What makes a man suddenly buy a farm and raise a herd of cattle? Love.
Lunch at the Paradise Farms Bistro: we savour a clean-tasting, mouth watering, robust Angus steak sandwich, and the most out-of-this-world, light and crunchy, guilt-free onion rings. From another table, I hear a diner acknowledge, “I knew this would be great—it’s Shane Baghai.”
The first question we all want to ask is: how does one go from building homes to raising cattle? It’s not an easy or common thing to do, but in the answer, lies also the reason for the high quality of the product.
Renown for his luxury developments, green initiatives and philanthropy, Shane Baghai grew up on a farm. His mother was a dairy farmer. She succumbed to cancer. Years later, his wife, too, would contract cancer. In their determination to maintain good health, Mr. and Mrs. Baghai, together, sought a nutritionist who told them to eliminate beef and any produce with artificial hormones from their diet.
In a time when it is so often too difficult to truly know our own food sources, Baghai then determined to build his own farm, and provide for his wife and family from his own sources. There he began what would become the most important venture of his life: providing high quality, healthy, organic food. Now it makes sense: high quality living has, sometimes, a lot more to do with what we eat than where we live. And when he first brought Mrs. Baghai to his new acreage in Caledon, Ont., she looked out over the fields and rolling hills, smiled at him with love, and affirmed, “This is paradise.”
Understanding our own limitations is essential, and knowing who to hire is integral to the success of any business. When Baghai met Rob Hassen, a third generation Angus breeder, he knew he’d found the right man. Of course the learning curve was steep, and Baghai embraced it with passionate motivation. “The farming industry is the most misunderstood community,” he says. The knowledge and skill required is vast, highly technical and arduous. With a clear goal, and unflappable focus, he opened Paradise Farms in 2008 with five Angus cattle to become, within four years, the number one Aberdeen Angus breeder in all of North America. “It amazes me that every time I go to a sale or a function in the United States, everybody knows Paradise Farms,” says Baghai.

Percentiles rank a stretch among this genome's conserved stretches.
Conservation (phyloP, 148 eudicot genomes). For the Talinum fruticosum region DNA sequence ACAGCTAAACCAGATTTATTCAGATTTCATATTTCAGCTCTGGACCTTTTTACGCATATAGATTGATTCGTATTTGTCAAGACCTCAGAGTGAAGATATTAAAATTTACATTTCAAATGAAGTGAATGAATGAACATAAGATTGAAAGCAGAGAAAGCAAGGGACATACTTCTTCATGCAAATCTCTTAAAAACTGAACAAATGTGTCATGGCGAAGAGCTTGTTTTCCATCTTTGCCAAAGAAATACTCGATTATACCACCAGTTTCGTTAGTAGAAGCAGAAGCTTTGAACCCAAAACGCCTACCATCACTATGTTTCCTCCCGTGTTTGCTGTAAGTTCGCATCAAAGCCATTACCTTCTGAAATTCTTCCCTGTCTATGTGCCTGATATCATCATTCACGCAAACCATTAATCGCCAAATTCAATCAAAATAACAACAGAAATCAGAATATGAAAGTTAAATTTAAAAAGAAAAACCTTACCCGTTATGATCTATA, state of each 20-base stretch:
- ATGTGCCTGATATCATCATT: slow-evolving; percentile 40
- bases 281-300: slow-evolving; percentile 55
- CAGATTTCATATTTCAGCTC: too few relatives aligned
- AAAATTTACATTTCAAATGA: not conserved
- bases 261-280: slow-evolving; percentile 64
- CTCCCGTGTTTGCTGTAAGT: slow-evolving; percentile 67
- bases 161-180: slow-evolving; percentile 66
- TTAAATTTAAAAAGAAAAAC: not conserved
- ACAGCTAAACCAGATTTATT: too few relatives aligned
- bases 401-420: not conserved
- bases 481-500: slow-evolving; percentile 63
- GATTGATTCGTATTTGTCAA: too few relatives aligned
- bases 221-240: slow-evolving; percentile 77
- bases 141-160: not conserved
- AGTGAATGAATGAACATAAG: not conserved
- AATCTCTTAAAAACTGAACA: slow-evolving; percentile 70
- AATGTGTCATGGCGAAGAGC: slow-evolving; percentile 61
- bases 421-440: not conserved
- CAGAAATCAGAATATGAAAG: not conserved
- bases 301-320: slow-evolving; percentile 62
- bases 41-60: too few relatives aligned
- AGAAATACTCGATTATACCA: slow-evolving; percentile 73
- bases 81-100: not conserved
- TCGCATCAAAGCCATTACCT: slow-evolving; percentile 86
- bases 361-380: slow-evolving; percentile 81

In order to be certified “Angus,” cattle need only actually be 51 percent true Angus. The Paradise Farms Angus beef is 98 to 100 percent pure Aberdeen Angus. We taste the difference. When Baghai tells me he also has “Kobe” beef, my initial response is, “no, you don’t.” He points out that, just as there is Angus outside Scotland, there is “Kobe” outside Japan, so long as it’s designated “Ontario Kobe”. “Why import it,” he asserts, “when we can breed them right here, and promote Canadian beef.” While they are not obviously not purebred Kobe—the cattle are Canadian—they are still 65 to 75 percent Japanese by origin.
Baghai also raises rare breeds like the Italian Chianina—the oldest breed known to man. These great big white cattle can grow to eight feet tall and 14 feet long! A tour of the farm also reveals another revered breed of cattle, the lean, long-haired, horned Scottish Highland. Here, they roam freely through the woods, showing off their distinct beauty.
High quality beef in responsible quantities is an essential part of any protein diet. All the meat from Paradise Farms is grass–fed and grain-finished. There are no chemicals in the feed. The grains are a combination of organic barley, oats, hops, corn, soybeans and flax seeds. The bistro was an idea to bring the farm taste to the urban communities Baghai has built. The farm, itself, located in Caledon, one of the greenest towns near the GTA, has a zero carbon footprint, and uses bio, wind and solar energies.
Baghai believes that for the health of our environment and of our families, “We should all stop consuming artificial ingredients.” His sentiment is genuine and he’s made a believer out of me.
For more info go to: Paradise Farms.